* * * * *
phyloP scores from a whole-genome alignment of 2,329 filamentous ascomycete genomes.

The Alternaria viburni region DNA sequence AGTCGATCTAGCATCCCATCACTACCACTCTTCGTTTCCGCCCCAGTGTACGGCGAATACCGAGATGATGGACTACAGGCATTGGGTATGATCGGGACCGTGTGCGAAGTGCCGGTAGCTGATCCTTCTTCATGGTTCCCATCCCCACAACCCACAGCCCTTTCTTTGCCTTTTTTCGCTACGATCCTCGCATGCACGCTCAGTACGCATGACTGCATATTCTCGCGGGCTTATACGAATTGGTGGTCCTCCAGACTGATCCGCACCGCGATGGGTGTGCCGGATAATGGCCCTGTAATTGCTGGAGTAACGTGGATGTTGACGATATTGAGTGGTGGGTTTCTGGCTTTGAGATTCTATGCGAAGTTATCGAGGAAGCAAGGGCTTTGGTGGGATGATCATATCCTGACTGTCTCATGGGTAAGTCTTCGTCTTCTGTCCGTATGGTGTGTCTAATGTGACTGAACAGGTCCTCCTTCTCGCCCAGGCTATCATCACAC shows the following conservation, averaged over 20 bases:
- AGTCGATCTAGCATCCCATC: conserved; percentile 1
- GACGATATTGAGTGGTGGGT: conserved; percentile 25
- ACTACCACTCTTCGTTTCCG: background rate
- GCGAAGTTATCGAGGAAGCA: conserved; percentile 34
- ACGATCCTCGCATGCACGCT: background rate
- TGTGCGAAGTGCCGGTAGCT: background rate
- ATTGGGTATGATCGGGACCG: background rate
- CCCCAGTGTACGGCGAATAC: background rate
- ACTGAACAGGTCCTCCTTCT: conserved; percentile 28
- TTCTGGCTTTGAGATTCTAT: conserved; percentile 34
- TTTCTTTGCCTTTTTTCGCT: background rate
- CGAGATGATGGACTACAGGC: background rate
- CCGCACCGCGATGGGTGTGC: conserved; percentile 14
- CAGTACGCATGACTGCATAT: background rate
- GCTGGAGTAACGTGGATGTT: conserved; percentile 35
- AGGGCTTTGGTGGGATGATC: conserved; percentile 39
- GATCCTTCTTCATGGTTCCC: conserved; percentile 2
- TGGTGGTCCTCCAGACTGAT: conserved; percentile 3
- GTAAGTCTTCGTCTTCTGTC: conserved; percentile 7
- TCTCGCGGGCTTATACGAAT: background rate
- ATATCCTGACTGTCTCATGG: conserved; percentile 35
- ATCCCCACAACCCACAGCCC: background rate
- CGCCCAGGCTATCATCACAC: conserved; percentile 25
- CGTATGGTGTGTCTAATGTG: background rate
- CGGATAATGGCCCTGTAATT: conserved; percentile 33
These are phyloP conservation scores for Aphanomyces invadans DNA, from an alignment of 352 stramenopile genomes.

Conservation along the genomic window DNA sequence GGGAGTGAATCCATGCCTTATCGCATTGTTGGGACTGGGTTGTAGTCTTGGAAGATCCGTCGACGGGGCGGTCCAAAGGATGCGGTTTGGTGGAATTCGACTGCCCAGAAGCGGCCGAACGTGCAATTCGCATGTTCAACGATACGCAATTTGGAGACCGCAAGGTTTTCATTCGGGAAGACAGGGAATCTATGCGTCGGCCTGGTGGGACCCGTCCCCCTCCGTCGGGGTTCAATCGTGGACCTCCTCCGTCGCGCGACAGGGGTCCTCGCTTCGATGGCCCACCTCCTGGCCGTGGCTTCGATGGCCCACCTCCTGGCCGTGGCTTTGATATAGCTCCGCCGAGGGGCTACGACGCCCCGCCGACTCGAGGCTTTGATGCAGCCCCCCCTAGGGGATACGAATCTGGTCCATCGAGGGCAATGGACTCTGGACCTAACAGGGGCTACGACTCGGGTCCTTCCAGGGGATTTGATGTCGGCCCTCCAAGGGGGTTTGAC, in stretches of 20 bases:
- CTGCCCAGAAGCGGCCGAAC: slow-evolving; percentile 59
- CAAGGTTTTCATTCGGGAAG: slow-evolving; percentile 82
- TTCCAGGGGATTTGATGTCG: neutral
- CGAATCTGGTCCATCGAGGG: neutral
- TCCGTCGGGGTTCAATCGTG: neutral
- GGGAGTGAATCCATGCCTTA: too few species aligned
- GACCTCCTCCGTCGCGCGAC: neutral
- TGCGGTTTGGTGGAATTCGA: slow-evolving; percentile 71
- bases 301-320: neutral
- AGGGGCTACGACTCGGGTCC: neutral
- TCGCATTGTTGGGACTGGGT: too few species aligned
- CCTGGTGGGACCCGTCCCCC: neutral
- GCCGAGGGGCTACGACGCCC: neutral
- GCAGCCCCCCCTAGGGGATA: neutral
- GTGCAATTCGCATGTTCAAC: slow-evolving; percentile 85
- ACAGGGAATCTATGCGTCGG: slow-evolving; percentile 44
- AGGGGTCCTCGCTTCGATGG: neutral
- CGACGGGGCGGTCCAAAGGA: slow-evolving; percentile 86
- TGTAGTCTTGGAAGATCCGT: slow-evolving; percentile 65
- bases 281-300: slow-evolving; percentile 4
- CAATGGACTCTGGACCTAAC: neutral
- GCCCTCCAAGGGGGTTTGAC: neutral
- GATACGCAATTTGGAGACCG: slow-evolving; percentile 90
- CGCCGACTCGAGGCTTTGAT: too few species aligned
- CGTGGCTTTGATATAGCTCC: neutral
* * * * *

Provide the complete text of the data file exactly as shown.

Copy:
phyloP scores from a whole-genome alignment of 2,329 filamentous ascomycete genomes.

The Alternaria viburni region DNA sequence AGTCGATCTAGCATCCCATCACTACCACTCTTCGTTTCCGCCCCAGTGTACGGCGAATACCGAGATGATGGACTACAGGCATTGGGTATGATCGGGACCGTGTGCGAAGTGCCGGTAGCTGATCCTTCTTCATGGTTCCCATCCCCACAACCCACAGCCCTTTCTTTGCCTTTTTTCGCTACGATCCTCGCATGCACGCTCAGTACGCATGACTGCATATTCTCGCGGGCTTATACGAATTGGTGGTCCTCCAGACTGATCCGCACCGCGATGGGTGTGCCGGATAATGGCCCTGTAATTGCTGGAGTAACGTGGATGTTGACGATATTGAGTGGTGGGTTTCTGGCTTTGAGATTCTATGCGAAGTTATCGAGGAAGCAAGGGCTTTGGTGGGATGATCATATCCTGACTGTCTCATGGGTAAGTCTTCGTCTTCTGTCCGTATGGTGTGTCTAATGTGACTGAACAGGTCCTCCTTCTCGCCCAGGCTATCATCACAC shows the following conservation, averaged over 20 bases:
- AGTCGATCTAGCATCCCATC: conserved; percentile 1
- GACGATATTGAGTGGTGGGT: conserved; percentile 25
- ACTACCACTCTTCGTTTCCG: background rate
- GCGAAGTTATCGAGGAAGCA: conserved; percentile 34
- ACGATCCTCGCATGCACGCT: background rate
- TGTGCGAAGTGCCGGTAGCT: background rate
- ATTGGGTATGATCGGGACCG: background rate
- CCCCAGTGTACGGCGAATAC: background rate
- ACTGAACAGGTCCTCCTTCT: conserved; percentile 28
- TTCTGGCTTTGAGATTCTAT: conserved; percentile 34
- TTTCTTTGCCTTTTTTCGCT: background rate
- CGAGATGATGGACTACAGGC: background rate
- CCGCACCGCGATGGGTGTGC: conserved; percentile 14
- CAGTACGCATGACTGCATAT: background rate
- GCTGGAGTAACGTGGATGTT: conserved; percentile 35
- AGGGCTTTGGTGGGATGATC: conserved; percentile 39
- GATCCTTCTTCATGGTTCCC: conserved; percentile 2
- TGGTGGTCCTCCAGACTGAT: conserved; percentile 3
- GTAAGTCTTCGTCTTCTGTC: conserved; percentile 7
- TCTCGCGGGCTTATACGAAT: background rate
- ATATCCTGACTGTCTCATGG: conserved; percentile 35
- ATCCCCACAACCCACAGCCC: background rate
- CGCCCAGGCTATCATCACAC: conserved; percentile 25
- CGTATGGTGTGTCTAATGTG: background rate
- CGGATAATGGCCCTGTAATT: conserved; percentile 33
These are phyloP conservation scores for Aphanomyces invadans DNA, from an alignment of 352 stramenopile genomes.

Conservation along the genomic window DNA sequence GGGAGTGAATCCATGCCTTATCGCATTGTTGGGACTGGGTTGTAGTCTTGGAAGATCCGTCGACGGGGCGGTCCAAAGGATGCGGTTTGGTGGAATTCGACTGCCCAGAAGCGGCCGAACGTGCAATTCGCATGTTCAACGATACGCAATTTGGAGACCGCAAGGTTTTCATTCGGGAAGACAGGGAATCTATGCGTCGGCCTGGTGGGACCCGTCCCCCTCCGTCGGGGTTCAATCGTGGACCTCCTCCGTCGCGCGACAGGGGTCCTCGCTTCGATGGCCCACCTCCTGGCCGTGGCTTCGATGGCCCACCTCCTGGCCGTGGCTTTGATATAGCTCCGCCGAGGGGCTACGACGCCCCGCCGACTCGAGGCTTTGATGCAGCCCCCCCTAGGGGATACGAATCTGGTCCATCGAGGGCAATGGACTCTGGACCTAACAGGGGCTACGACTCGGGTCCTTCCAGGGGATTTGATGTCGGCCCTCCAAGGGGGTTTGAC, in stretches of 20 bases:
- CTGCCCAGAAGCGGCCGAAC: slow-evolving; percentile 59
- CAAGGTTTTCATTCGGGAAG: slow-evolving; percentile 82
- TTCCAGGGGATTTGATGTCG: neutral
- CGAATCTGGTCCATCGAGGG: neutral
- TCCGTCGGGGTTCAATCGTG: neutral
- GGGAGTGAATCCATGCCTTA: too few species aligned
- GACCTCCTCCGTCGCGCGAC: neutral
- TGCGGTTTGGTGGAATTCGA: slow-evolving; percentile 71
- bases 301-320: neutral
- AGGGGCTACGACTCGGGTCC: neutral
- TCGCATTGTTGGGACTGGGT: too few species aligned
- CCTGGTGGGACCCGTCCCCC: neutral
- GCCGAGGGGCTACGACGCCC: neutral
- GCAGCCCCCCCTAGGGGATA: neutral
- GTGCAATTCGCATGTTCAAC: slow-evolving; percentile 85
- ACAGGGAATCTATGCGTCGG: slow-evolving; percentile 44
- AGGGGTCCTCGCTTCGATGG: neutral
- CGACGGGGCGGTCCAAAGGA: slow-evolving; percentile 86
- TGTAGTCTTGGAAGATCCGT: slow-evolving; percentile 65
- bases 281-300: slow-evolving; percentile 4
- CAATGGACTCTGGACCTAAC: neutral
- GCCCTCCAAGGGGGTTTGAC: neutral
- GATACGCAATTTGGAGACCG: slow-evolving; percentile 90
- CGCCGACTCGAGGCTTTGAT: too few species aligned
- CGTGGCTTTGATATAGCTCC: neutral